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Video transcript: The hunt for African armyworm

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April 2013

Full report: Hunting the African armyworm

Professor Kenneth Wilson, Lancaster University
My name is Ken Wilson and I'm a Professor of Evolutionary Ecology at Lancaster University and I'm particularly interested in the interactions between parasites and their hosts, and in particular insects. And my favourite insect is this guy here, the African armyworm, 'Spodoptera exempta'. And I've been working on this insect for about 20 years now and what we've been trying to do over the past few years is to try to understand the natural interaction between the African armyworm, a major crop pest throughout sub-Saharan Africa, and it's natural disease virus called SpexNPV, also known as Spodoptera exempta nuclear polyhedrosis virus, which is why we call it SpexNPV because it's easier to say.

Video shows Professor Wilson in the car

It's December 21, everybody is getting ready for Christmas, and I am on my way to the airport to catch a flight to Zambia to assess the food security crisis caused by armyworms.

Video shows Professor Wilson at Manchester airport and on his flight to Zambia

I've got a busy couple of days ahead of me. What I am hoping to do is to visit some farmers who have been affected by armyworm, and assess the impact on food security, I am going to collect some armyworm samples to take back to the UK for analysis, and if all goes to plan I hope to meet with the Vice President of the country to discuss the armyworm situation and what can be done about it going forward and the role that biopesticides might play in the future.

It's about 20 hours flying time to Zambia so it's 20 hours there and 20 hours back and just 33 hours in the country, so effectively a day and a half to some work.

Plane touches down

The armyworm season runs October to April. Prof Wilson visits affected countries every year.

Well, I've just arrived in Lusaka. It's pouring with rain outside, pretty wet and miserable, but being in the tropics I'm sure the rain will go pretty soon and hopefully we'll be able to get out and do some field work.

Car journey

We're going to go out into the villages and see what damage armyworm has been caused. On our way here we've already seen some damage caused to pastoral grasses, which looks pretty devastating.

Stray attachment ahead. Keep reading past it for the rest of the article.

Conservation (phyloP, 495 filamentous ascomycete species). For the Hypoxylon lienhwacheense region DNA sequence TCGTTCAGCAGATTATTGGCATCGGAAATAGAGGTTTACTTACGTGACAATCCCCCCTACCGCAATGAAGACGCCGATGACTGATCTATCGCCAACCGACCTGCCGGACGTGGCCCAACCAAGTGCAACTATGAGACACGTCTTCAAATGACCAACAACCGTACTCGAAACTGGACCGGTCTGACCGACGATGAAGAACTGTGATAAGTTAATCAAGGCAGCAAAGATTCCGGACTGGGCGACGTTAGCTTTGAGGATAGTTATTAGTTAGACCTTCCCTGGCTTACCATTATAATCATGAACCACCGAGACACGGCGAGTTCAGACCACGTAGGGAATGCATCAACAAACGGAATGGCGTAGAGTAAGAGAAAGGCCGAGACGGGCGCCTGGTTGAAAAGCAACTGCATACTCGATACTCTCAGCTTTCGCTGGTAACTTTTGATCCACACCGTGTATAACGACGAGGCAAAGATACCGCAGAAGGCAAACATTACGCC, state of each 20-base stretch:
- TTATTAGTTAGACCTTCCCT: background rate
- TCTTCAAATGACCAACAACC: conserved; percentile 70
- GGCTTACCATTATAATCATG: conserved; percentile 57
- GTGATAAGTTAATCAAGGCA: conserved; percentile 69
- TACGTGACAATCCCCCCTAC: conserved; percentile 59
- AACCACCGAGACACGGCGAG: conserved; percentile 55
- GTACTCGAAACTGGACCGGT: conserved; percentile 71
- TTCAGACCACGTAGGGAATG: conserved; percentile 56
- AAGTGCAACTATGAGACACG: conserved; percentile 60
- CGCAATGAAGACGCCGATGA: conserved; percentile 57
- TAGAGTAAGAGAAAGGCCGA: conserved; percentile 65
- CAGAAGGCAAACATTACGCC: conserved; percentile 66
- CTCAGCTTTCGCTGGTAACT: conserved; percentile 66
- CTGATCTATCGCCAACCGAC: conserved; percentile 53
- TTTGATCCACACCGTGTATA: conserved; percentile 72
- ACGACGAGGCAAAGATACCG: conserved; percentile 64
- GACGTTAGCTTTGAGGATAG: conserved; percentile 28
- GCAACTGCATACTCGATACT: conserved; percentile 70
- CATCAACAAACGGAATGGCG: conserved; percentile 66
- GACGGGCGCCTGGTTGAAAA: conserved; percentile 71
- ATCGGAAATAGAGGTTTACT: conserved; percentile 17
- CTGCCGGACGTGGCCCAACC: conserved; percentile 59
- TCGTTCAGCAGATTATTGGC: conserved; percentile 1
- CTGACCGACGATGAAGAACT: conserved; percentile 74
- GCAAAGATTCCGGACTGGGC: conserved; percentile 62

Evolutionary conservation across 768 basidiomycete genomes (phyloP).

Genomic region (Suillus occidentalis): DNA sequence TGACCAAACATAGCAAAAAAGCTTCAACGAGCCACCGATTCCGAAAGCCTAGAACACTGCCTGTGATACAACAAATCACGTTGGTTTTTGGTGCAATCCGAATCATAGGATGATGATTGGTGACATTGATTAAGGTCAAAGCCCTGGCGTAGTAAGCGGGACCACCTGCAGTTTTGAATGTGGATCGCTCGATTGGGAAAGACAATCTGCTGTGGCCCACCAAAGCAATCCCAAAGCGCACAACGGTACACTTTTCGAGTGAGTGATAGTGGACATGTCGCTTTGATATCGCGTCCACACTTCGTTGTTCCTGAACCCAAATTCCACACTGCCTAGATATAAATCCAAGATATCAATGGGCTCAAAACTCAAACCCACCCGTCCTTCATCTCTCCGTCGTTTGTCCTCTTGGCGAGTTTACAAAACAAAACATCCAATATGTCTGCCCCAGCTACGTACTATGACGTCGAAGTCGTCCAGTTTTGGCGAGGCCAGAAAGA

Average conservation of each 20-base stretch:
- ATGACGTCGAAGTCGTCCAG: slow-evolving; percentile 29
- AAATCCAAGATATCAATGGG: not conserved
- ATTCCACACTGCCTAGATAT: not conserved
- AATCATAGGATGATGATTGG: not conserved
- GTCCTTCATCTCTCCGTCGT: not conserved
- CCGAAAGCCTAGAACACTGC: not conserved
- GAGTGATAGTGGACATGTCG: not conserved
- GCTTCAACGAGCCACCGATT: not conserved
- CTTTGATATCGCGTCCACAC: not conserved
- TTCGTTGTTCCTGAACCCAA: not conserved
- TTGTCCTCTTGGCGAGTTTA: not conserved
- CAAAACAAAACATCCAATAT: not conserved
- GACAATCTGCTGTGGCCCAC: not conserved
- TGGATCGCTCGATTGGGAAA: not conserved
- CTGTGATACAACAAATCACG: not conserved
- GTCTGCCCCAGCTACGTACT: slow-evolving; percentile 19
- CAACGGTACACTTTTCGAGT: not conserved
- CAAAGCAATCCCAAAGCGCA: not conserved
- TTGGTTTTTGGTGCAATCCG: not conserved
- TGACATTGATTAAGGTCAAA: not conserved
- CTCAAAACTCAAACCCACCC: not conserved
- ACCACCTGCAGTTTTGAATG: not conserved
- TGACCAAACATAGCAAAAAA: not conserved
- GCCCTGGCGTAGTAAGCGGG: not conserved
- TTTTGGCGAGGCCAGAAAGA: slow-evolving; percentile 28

Donald, African farmer
We have had a lot of them here just anywhere you see you see them, the armyworms yeah the armyworms.

Video shows armyworms on eaten crops

Professor Wilson
So Donald, tell us about this area.

Donald, African farmer
Basically, this whole land was green but the outbreak of these armyworms physically they are amazing grazers and they've turn the whole land which was green to almost bare, which is the way it is looking now. They are brown really. And these are just reminents because if you had come 4 or 5 days ago when it was all green, really there were like all the leafs are covered by these armyworms.

Car journey

Video shows a crop field devastated by armyworms

Professor Wilson
Field where armyworms have attacked.

Video shows a dead armyworm being carried away by ants

An armyworm that was not so lucky.

Video shows a comparison of an unaffected and affected crops

Professor Wilson
This is what the crop should look like. Next door, however, it is not so good.

This is Annie Matutu and this is her field. Tell us what you have done with your field.

Annie Matutu, African farmer
So this field, it was affected with the armyworms so what we did we buy cypermethrin then we sprayed all the ground of the field and we dig a trench all around the fields then we started spraying every day in the evening we sprayed this trench so that the armyworm can't move into our field and destroy our meals. So you can see this field is looking nicely before we sprayed.

[Pesticides such as cypermethrin can be effective but many farmers cannot afford or access them. SpexNPV virus could provide a natural alternative. Manufactured in east Africa to develop expertise.]